Me with every unexpected expense.

Budgeting and paying down debt is so much easier to manage now, from a purely organizational perspective, than it was twenty years ago.

There are so many wonderful tools available to help one manage all sorts of financial situations.

Back in the day, I tried to use a spreadsheet for my budget. One thing I’ll give credit to the Narcissist for is he did help simplify my budget to a point where it was usable. When I tried to budget previously, I accounted for every possible line item (clothing, pets, social outings, entertainment, hair and makeup products, haircuts… you get the idea). It was overwhelming.

The Narcissist showed me that breaking it down to only the necessary expenses was all that was needed. Everything else was just money in my pocket that I could spend however I wanted.

Here’s a sample budget. There are plenty available online, but if this one makes sense to you and you want to use it, please feel free. I have it stored on Google Drive and it’s publicly accessible. Just click File/Make a Copy to copy it to your own drive and edit it as need be.

This is just a screenshot. Click here for a usable spreadsheet.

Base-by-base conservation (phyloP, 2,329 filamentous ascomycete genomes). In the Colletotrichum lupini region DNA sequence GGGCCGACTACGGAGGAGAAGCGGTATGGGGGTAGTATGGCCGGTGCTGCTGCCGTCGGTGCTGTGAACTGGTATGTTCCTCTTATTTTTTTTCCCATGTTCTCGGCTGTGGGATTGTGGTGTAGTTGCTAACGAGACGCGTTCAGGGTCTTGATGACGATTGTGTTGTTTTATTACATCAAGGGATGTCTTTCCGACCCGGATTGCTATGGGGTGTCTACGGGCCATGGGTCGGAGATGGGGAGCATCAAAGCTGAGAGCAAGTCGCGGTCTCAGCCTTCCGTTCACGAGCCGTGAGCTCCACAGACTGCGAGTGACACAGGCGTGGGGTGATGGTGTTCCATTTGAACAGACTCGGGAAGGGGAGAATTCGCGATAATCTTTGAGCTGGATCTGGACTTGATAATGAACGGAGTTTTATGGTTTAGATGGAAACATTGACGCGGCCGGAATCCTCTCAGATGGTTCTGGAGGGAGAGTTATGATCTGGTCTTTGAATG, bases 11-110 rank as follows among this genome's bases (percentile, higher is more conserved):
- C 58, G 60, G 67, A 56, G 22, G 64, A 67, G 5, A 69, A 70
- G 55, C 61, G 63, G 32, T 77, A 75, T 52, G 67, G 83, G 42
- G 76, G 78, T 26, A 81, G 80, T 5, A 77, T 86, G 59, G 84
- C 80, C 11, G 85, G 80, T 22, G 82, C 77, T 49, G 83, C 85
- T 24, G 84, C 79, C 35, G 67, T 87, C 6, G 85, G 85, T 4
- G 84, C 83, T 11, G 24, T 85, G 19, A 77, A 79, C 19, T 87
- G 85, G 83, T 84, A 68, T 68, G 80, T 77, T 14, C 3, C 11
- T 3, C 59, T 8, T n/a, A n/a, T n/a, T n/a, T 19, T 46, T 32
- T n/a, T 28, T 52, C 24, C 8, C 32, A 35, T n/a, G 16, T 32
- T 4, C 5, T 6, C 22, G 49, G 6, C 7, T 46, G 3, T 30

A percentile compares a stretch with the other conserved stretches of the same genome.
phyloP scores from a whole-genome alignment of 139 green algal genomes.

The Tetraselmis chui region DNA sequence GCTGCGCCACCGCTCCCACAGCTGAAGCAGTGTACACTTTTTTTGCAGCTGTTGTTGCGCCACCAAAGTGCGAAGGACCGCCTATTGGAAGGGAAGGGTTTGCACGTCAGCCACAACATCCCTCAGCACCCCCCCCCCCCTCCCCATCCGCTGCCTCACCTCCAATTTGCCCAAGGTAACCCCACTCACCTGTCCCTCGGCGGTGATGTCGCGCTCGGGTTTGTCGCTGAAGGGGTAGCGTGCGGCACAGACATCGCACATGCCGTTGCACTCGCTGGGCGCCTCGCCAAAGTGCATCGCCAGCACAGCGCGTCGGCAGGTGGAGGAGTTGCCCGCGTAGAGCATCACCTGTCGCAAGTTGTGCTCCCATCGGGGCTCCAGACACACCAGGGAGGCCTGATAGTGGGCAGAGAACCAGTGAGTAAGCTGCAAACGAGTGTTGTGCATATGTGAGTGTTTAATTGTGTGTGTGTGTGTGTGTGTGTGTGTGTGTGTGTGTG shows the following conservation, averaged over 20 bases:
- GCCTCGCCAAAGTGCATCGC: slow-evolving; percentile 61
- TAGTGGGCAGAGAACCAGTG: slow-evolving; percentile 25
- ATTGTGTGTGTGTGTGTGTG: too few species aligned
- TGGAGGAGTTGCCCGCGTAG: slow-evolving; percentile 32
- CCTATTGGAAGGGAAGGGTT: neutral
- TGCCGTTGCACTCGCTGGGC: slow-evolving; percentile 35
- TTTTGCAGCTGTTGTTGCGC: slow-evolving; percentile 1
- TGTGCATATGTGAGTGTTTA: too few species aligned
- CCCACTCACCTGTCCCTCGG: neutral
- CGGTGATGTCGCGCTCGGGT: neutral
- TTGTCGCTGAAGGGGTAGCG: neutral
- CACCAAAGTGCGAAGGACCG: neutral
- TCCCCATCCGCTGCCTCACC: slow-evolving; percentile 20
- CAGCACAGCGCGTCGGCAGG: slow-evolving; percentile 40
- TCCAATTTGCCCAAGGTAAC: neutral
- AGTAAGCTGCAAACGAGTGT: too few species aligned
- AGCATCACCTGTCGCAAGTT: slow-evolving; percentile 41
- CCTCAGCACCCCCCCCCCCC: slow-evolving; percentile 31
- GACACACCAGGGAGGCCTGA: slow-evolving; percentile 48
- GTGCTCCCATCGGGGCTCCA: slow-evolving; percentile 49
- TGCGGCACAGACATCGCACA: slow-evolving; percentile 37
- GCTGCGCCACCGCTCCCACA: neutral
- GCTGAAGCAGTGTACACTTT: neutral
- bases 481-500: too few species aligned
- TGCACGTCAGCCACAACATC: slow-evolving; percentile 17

While this spreadsheet version was helpful, and I still use it just to check myself once in a while, this didn’t help me manage my expenses on a monthly basis. I knew when I had (or didn’t have) money in my account, but I didn’t know how much had been used for each budget item. To make matters more confusing, my monthly pay is somewhat variable.

I had tried a few software programs but ultimately ran up against the same problem.

Enter: Internet. And free online software.

A google search for “What’s the best online budgeting tool?” led me down a rabbit hole of research, but ultimately led me to Mint. I’ll spare you a sales pitch but will recommend this review, as well as doing your research and reading others. I’ll just say, Mint is free and it works for my needs.

I punched in all my budget line items, and voila, my budget was created. I log in once in a while and make sure each of my transactions (which are automatically fed in from my bank account) are categorized appropriately.

I can quickly and easily see the status of any line of my budget (under budget, met budget, or over budget) for the current month. I can also view trends over time and see where I’m consistently over or under budget, and adjust my budget accordingly.

Mint’s budgeting interface. Image from “6 Awesome Apps for Managing Your Budget.”

Finally, and most wonderfully, Mint also allowed me to set a goal of paying off my credit card debt and provided a tool with which to track that goal. It automatically became a line item in my Mint budget.

Achieving this goal has required twenty years of living a sort of half-life, where I was making enough to live a much different lifestyle but was consistently stuck paying off the mistakes of my past. But, finally, I’ve done it. I will soon be credit card debt free.

And now, I can start putting money away for new adventures, as I continue to live my life for me once again.

Spoiler alert: New adventures will involve lots of traveling.